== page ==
Client FAQ

Client FAQ’s


As a courtesy to clients, we provide some of the answers to the most commonly asked questions below. But Stephen is more than happy to step clients and those considering becoming one through any questions they may have over the phone. As a veteran casting director and industry leader, he’s an authority on casting strategies, procedures, union requirements and just about anything you may want to know about how your project can proceed more efficiently regarding casting. So feel free to give him a call at 206.903.6500.

Q. I’ve not hired a casting director before. What does a casting director do, anyway?

A. Unfortunately, casting seems to be a very mysterious business. In fact, I was giving a talk on casting at a production seminar and one of my clients for whom I’d worked for about 15 years was in the audience. Afterward he said, “I had no idea what you got through on every job!” The truth is, the answer to this question is actually pretty involved depending on the job. But a trained casting director is as much a specialist about talent as the director of photography is about lenses and exposures. They’re extremely attuned to the subtleties of performance that separate the perfect actor from the part from a really good one and why. They also have to know how to give the least amount of effective direction to foster and bring forth the actor’s own creative vision for the character. They understand about the financial aspect of what the market bears for certain actors and how to fashion a proper offer package and the right timing to offer it. Feel free to give me a call and I’ll be glad to step through the process for you and answer any questions you may have about your project. You can also find some of this answered in an article I wrote several years back for the Media Inc. trade paper, here. In addition, I absolutely recommend seeing the excellent HBO documentary, “Casting By” which is the best source for information about professional casting and how it’s supposed to be done!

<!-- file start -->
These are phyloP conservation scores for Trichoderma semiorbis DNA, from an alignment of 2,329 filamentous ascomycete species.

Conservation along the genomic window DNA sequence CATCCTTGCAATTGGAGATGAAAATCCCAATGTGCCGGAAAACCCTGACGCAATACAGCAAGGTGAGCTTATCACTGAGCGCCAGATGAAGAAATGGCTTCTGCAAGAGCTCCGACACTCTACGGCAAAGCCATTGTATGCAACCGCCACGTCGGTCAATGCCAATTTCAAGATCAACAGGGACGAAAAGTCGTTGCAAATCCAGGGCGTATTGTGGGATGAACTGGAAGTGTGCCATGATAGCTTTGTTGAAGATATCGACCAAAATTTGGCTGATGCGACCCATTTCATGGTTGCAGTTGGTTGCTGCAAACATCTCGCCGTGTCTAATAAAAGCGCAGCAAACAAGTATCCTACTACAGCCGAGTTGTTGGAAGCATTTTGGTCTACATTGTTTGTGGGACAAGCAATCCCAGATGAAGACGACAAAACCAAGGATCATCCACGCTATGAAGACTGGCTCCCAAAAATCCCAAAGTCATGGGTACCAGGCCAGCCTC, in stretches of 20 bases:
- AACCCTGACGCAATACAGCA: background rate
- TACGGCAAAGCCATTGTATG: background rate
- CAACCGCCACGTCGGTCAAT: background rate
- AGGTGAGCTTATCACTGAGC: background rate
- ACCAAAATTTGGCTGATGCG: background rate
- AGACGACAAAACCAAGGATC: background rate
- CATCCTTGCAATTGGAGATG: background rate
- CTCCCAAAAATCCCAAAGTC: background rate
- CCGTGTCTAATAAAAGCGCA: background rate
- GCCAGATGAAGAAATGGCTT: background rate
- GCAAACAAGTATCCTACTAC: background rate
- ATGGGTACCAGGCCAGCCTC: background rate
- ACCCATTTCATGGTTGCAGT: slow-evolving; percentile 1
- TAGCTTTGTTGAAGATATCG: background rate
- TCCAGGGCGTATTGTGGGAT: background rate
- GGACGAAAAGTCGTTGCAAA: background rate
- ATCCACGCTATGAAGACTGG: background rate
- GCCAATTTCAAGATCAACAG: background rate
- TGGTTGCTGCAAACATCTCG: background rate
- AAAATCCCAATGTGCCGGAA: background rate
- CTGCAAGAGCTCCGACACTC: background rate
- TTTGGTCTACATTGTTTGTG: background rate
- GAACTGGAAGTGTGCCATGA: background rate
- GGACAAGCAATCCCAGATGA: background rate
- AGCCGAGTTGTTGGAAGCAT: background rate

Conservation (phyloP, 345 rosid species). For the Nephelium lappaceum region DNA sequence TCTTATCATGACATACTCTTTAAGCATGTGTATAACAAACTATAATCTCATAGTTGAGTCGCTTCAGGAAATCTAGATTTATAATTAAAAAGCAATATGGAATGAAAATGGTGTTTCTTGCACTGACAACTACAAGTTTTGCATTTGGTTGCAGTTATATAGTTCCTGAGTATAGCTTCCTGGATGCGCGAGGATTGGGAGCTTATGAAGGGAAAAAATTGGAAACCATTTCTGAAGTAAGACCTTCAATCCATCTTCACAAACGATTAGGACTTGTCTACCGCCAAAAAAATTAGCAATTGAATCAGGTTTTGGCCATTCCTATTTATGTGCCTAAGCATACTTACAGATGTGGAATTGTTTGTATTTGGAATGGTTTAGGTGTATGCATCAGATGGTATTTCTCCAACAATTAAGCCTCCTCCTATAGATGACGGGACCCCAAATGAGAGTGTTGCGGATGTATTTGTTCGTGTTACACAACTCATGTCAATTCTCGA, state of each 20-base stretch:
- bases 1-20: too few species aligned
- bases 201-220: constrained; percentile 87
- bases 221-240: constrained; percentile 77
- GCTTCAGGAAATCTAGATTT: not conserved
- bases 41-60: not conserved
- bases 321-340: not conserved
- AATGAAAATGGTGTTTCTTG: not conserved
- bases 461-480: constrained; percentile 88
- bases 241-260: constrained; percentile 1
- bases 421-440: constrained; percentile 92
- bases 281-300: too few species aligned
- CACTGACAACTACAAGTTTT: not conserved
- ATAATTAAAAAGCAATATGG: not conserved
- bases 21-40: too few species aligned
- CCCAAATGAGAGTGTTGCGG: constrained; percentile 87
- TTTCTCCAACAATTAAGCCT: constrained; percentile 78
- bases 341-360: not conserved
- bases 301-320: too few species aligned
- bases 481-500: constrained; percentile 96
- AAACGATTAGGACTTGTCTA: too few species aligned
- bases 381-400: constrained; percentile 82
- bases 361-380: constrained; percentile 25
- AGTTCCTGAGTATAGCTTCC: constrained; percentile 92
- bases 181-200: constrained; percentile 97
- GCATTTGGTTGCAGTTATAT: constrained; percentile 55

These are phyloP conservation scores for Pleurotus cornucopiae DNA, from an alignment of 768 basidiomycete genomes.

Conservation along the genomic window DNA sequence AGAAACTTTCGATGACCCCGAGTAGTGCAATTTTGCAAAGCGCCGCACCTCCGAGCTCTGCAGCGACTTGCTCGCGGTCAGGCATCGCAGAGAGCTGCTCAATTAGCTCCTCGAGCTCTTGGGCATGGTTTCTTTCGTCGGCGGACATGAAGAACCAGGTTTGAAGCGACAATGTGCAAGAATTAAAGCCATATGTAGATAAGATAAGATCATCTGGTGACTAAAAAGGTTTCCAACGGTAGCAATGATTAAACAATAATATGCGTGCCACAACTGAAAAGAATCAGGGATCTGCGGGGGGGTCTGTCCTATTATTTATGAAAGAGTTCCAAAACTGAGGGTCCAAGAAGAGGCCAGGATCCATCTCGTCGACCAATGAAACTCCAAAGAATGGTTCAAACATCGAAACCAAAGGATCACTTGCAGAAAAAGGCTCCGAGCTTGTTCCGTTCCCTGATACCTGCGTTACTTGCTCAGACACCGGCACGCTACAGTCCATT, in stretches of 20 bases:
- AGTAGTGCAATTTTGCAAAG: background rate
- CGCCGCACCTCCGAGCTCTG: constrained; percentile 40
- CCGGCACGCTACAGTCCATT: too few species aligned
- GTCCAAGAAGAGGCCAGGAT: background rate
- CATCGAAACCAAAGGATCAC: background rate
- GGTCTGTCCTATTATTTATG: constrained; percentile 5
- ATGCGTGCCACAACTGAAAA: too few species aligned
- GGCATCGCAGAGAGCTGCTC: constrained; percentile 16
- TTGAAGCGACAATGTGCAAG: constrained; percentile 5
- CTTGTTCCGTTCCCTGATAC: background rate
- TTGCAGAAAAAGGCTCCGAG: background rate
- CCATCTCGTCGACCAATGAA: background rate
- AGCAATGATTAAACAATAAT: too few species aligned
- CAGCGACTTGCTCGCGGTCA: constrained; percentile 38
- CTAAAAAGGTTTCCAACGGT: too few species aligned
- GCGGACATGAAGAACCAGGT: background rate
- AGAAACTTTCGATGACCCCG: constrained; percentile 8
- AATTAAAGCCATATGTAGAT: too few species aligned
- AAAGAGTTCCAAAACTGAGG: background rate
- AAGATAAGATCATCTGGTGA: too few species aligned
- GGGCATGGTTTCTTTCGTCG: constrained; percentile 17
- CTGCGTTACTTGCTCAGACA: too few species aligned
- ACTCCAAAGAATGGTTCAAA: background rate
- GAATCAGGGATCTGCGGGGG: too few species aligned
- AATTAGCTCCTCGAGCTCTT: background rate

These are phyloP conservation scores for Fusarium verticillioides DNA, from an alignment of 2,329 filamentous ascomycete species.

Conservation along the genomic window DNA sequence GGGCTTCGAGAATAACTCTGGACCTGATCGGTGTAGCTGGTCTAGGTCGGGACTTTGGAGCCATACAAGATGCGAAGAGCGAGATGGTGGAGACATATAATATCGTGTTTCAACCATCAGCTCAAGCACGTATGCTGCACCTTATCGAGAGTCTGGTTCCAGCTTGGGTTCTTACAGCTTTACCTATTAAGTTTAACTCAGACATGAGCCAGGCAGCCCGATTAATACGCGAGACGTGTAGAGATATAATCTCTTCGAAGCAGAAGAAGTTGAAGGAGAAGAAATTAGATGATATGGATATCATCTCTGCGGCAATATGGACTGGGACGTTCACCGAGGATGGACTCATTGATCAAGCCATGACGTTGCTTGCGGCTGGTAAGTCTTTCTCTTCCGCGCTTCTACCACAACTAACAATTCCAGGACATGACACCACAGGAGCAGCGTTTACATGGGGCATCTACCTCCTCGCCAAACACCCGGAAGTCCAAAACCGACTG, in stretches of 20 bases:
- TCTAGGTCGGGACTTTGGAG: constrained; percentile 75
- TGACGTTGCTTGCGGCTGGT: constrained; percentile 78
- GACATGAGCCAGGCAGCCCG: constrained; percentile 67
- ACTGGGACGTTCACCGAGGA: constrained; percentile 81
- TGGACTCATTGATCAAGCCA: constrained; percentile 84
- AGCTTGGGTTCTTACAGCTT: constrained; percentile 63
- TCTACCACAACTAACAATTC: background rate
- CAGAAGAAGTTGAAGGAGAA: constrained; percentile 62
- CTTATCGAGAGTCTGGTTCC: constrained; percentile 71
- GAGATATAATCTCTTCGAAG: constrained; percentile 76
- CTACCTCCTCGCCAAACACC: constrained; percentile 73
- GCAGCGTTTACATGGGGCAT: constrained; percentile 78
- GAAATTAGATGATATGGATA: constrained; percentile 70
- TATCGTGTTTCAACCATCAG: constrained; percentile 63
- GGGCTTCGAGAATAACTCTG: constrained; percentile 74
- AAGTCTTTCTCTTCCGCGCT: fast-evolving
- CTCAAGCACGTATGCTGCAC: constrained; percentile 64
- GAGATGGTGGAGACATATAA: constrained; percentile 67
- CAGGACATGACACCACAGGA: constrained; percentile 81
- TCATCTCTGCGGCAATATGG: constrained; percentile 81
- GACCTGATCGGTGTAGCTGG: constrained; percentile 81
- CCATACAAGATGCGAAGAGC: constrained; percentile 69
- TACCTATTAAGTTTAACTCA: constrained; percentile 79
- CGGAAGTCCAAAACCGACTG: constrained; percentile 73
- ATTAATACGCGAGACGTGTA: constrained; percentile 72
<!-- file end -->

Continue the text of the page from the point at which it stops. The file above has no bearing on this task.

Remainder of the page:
Q. Why should I hire a casting director when I can find the actors myself? Doesn’t a casting director just say, “Let’s see…I’ll pick this actor and this one and so on…” and then just hand me a bill?

A. This is the common misconception about casting. And some untrained people who claim to be casting directors are most guilty of perpetuating it. Producers who have hired these people who haven’t been properly trained as casting directors are left mostly with problems and no real experience of what a trained professional can bring to their productions. Naive casting mistakes can create huge artistic, financial and logistical liabilities for producers. An aspiring casting director should definitely apprentice to gain their experience rather than trying to do so by making costly mistakes on their client’s time and at their expense. I cover this subject in more detail in a short article I wrote for MEDIA, INC. trade magazine about casting as a time-honored profession. You can read it by clicking here.